Benjamin Millepied’s reimagining of Georges Bizet’s classic opera is beautiful to behold, but lacks musical pizzazz.

Paul Mescal is undoubtedly the man of the hour in cinema. Fresh from his Academy Award-nominated performance in Aftersun and still reeling from the success of Normal People in 2020, Mescal is on an upward spiral of success. With his starring role in Benjamin Millepied’s Carmen, the actor once again proves himself to be an indefinable and arresting talent.

Carmen (Melissa Barrera) is constantly running. When her mother is shot, she manages to tell Carmen to go to her friend Masilda’s (Rossy de Palma) bar in Los Angeles before she dies. On her journey from the depths of the Mexican desert to the United States border, she is intercepted by a trigger-happy American. Before he is able to murder her, his friend Aidan (Paul Mescal) shoots him in the head. Thrust together in unlikely circumstances, the pair must go on the run. 

The story of Carmen is far from new. Originally written by Prosper Mérimée as a novella in 1845, then adapted into an opera 30 years later by Georges Bizet, the myriad film adaptations produced in the years since might suggest that there is nothing fresh to add. But the modern setting gives a breath of air to the story, recontextualizing the themes of loss and love in the 21st century. The seductive and often objectified Carmen is transformed into a figure of independence and charisma. 

This is Millepied’s directorial debut, as he branches out from more familiar territory as a dancer and choreographer. He is perhaps best known for choreographing and appearing in Darren Aronofsky’s disturbing ballet drama Black Swan, so it seems fitting that his first crack at directing is rooted in dance.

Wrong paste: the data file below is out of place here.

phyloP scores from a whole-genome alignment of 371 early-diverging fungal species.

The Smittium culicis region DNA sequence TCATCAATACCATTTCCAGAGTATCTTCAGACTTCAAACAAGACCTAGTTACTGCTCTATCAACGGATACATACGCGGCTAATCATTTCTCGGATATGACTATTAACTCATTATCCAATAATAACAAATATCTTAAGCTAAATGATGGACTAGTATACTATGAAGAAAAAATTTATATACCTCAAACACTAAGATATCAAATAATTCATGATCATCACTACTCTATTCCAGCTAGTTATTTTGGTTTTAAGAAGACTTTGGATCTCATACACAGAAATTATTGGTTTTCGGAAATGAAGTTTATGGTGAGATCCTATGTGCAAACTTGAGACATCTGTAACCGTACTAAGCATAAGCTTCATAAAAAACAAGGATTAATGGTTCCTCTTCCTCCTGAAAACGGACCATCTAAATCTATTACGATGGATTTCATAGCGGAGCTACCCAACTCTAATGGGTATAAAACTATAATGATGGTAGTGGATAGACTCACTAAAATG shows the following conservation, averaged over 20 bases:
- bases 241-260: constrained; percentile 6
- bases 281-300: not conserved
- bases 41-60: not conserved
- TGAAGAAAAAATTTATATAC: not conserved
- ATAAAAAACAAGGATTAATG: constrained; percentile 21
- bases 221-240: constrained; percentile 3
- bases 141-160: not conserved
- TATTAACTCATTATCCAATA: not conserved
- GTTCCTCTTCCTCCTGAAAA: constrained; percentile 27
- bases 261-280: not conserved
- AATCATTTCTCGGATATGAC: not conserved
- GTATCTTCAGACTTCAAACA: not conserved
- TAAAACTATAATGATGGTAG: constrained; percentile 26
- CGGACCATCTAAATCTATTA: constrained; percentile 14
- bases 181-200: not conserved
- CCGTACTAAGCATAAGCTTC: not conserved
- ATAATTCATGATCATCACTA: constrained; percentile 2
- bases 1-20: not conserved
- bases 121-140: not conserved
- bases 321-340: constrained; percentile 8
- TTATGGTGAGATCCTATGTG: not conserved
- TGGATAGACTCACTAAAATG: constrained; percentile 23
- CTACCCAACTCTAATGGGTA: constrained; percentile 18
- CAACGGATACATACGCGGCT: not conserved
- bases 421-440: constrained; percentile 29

His work in choreography really shines through – one of the films’ first scenes depicts Carmen’s mother performing a fierce flamenco dance on a small square of wooden board, dust rising with the flicks of her skirt. Her heels tap more urgently when a group of men approach her, guns in hand. She does not say a word, yet her movements radiate a fierceness that mesmerises the men. With her dance, she says: “You will not break me.” The ability to tell a story with minimal dialogue is rare, but Millepied’s intimate understanding of movement allows us to feel his characters’ intense emotions. Aiden and Carmen’s relationship is both physical and spiritual, making sense of each other’s bodies like pieces of a jigsaw. The duo are a natural fit as they give each other space to perform while captivating the audience in turn.

However, the musical aspect of the film does not quite deliver. A multitude of different genres are mushed together which makes for a confusing listening experience, and the extent to which Carmen can even be called a musical is debatable, as characters only break into song in a realistic context, such as in a bar performance. The haunting all-female operatic soundtrack from Succession composer Nicholas Britell is effective until it is played seemingly every ten seconds. 

Despite this clumsiness, Millepied’s foray into directing does well to shine the spotlight on Barrera and Mescal’s chemistry, as well as demonstrating how you can tell a story through movement alone.

Little White Lies is committed to championing great movies and the talented people who make them.

By becoming a member you can support our independent journalism and receive exclusive essays, prints, monthly film recommendations and more.

Published 1 Jun 2023

Tags: Benjamin Millepied Paul Mescal


Paul Mescal singing and dancing?! A retelling of a classic opera? Sign me up.


Beautiful to watch, with dance taking the lead in storytelling. The musical element just doesn’t work though.

In Retrospect.

A film filled with compelling performances, but it doesn’t leave much of an impression.

About Post Author

Leave a Reply